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How Confident Are You in Your Company’s Calibration Procedures?

10 January 2022 /

How confident are you in your company’s calibration procedure and could external support from a specialist provider improve the quality of your operations?

Calibration is essential to deliver dependable results and keep your process equipment compliant. But it’s a complex process and maintaining a routine calibration schedule can put  a lot of pressure on your engineering teams, especially across large operations.

  • If you have carried out calibrations using your internal team until now, are the people performing the calibration competent to do so?

  • A competent engineer not only knows enough to carry out the work but they also understand when to stop before they create new problems.

  • An engineer competent in process equipment calibration is trained, experienced and up to date with industry advances and changes in regulatory standards/equipment. 

When this isn’t the case, risk increases across operations, with implications ranging from regulatory non-compliance to quality issues and scrapped loads incurring significant costs.

In our experience, supporting manufacturers with process equipment calibrations, what does that risk look like and how can you build greater confidence in your calibration procedures?

For more information about our calibration services, download your free specifications sheet.

5 key problems when carrying out calibrations

1. Calibration checks not always carried out on time

Calibration checks are time sensitive, but in some cases engineers are not able to meet operational demands. When this happens, it’s often due to the operational demand for calibrations being too high or the engineering resource too few. 

It’s also possible that a lack of visibility across the site means the calibration status is unclear. In other words, engineers aren’t always aware that equipment is due a calibration.

2. Variable performance by engineers

As with most manufacturing processes, consistency is key. Understandably then, a variable performance by engineers — when individual engineers aren’t following the same process, or engineer teams from different sites/plants are working to different standards — can lead to calibrations being carried out incorrectly and variations in calibration results.

Related read: Measurement Uncertainty, Decision Rules and Impartiality: 3 Need-to-Know Calibration Terms

3. Certificates created days or weeks after the calibration on-site

A delay between the date of the calibration and certification creates periods of time in which the calibration results are effectively up in the air. Were an auditor to visit during this time, equipment may lack specific calibration details.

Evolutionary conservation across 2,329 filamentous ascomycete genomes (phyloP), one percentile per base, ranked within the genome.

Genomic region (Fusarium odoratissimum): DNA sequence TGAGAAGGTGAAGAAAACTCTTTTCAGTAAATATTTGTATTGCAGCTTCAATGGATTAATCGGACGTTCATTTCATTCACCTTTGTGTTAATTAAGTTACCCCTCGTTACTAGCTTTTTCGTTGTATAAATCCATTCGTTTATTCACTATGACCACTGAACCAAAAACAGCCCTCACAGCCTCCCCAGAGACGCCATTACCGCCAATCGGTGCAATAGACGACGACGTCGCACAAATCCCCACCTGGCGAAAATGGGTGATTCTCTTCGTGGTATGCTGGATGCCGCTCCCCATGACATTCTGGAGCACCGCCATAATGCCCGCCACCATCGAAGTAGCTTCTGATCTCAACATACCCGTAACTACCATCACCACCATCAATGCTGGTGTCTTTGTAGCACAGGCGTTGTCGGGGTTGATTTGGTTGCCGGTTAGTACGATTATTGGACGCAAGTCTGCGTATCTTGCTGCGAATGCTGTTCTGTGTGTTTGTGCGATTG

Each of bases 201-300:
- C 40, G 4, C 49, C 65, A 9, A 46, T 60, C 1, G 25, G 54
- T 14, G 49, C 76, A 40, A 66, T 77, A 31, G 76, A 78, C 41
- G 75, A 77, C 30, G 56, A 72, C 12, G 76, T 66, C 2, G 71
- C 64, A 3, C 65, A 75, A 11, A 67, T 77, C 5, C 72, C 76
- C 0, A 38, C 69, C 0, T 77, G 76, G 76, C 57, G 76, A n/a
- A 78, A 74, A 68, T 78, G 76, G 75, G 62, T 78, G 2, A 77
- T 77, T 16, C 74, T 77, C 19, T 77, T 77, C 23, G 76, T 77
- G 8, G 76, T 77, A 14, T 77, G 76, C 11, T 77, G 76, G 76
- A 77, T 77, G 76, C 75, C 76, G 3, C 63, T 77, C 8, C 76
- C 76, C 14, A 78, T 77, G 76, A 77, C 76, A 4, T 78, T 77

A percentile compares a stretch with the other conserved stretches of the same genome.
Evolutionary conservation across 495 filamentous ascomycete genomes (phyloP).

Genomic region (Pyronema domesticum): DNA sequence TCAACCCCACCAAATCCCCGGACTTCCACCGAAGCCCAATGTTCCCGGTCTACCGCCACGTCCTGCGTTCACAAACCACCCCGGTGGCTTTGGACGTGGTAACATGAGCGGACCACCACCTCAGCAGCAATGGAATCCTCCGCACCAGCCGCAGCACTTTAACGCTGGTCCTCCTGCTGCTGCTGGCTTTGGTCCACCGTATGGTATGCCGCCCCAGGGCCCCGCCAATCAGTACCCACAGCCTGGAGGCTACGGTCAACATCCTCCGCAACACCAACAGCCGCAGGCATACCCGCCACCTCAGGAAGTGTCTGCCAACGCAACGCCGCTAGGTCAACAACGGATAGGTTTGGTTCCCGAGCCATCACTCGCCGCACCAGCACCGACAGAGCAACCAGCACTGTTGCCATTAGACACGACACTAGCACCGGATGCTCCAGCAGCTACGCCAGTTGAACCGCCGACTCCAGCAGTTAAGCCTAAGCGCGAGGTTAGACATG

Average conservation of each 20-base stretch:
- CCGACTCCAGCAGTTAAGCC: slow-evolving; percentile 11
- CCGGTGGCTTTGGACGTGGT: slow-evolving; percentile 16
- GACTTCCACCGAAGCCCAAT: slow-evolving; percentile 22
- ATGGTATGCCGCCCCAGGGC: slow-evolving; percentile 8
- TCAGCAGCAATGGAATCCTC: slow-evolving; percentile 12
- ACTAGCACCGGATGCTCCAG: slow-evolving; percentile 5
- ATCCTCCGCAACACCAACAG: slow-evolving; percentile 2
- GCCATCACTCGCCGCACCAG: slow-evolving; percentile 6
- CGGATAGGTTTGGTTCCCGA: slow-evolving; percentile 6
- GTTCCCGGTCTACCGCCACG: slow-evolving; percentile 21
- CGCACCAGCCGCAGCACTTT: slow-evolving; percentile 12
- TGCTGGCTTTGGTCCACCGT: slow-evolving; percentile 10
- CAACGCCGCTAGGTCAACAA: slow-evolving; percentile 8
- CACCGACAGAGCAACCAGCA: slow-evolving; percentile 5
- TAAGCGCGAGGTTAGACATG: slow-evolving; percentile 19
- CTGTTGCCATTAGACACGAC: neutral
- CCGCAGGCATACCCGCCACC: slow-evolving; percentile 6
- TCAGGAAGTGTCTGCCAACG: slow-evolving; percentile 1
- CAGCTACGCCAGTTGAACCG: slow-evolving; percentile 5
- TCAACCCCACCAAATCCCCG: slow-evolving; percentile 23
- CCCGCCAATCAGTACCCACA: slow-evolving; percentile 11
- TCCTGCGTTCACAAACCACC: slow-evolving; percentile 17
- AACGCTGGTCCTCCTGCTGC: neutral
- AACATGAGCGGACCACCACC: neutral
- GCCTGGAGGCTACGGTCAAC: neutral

More generally, risk across the operations increases and vital actions (including adjustments and re-calibration) as a result of the calibration results may also be delayed.

4. Mistakes made when transferring written data onto hard copy certificates


A delay can also increase the likelihood of mistakes being made when written calibration data is transferred onto hard copy certificates. When they arise, manual errors of this kind speak most clearly to the lack of digitisation in some sectors, increasing risk unnecessarily. 

Manufacturers willing to invest in management and control systems (available for both vacuum furnaces and autoclave ovens) and remote monitoring capabilities will improve the accuracy of operational data and increase transparency across their operations, which itself can help increase compliance and instil confidence in the calibration process.

Learn more about creating a culture of quality across your heat treatment operations.

5. Storage strategy of certificates differs across operations

Similarly, discrepancies in how calibration certificates are stored can lead to calibration results being hard to locate (or evidence, in the case of an external audit). Does the business store hard copies on site? If they’re scanned into the IT network, are they easy to locate? Transparency is a key element of compliance, but plants that have been slow to digitise their systems and processes can struggle to demonstrate this as they scale.

External calibration services keep your operations running

Our experienced team can be your impartial guide to decisions about risk and conformity, helping you to calibrate your equipment and comply with industry standards like AMS2750. 

Our fully equipped UKAS laboratory caters for calibration of temperature instruments with temperature-controlled chambers, environmental chambers and temperature baths in which to perform UKAS accredited calibrations (UKAS Accredited Calibration Laboratory No.4338).

“VFE-administered calibration schedules take off the pressure to ensure you never miss a deadline and leave you to deal with more important production issues.”

The laboratory also supports electrical and pressure/vacuum calibrations. This specialist facility ensures our engineers and technicians are fully equipped with calibrated and traceable measurement standards at all times and enables us to calibrate our customers’ instrumentation.

For more information about the different kinds of equipment and instruments that we can calibrate, see here

If you haven’t worked with us before, our calibration services provide results that you can rely on, giving you confidence in the quality of your operations — and your product.

For more information about process equipment calibration, click the image below and download our UKAS accredited calibration services sheet.

UKAS Calibration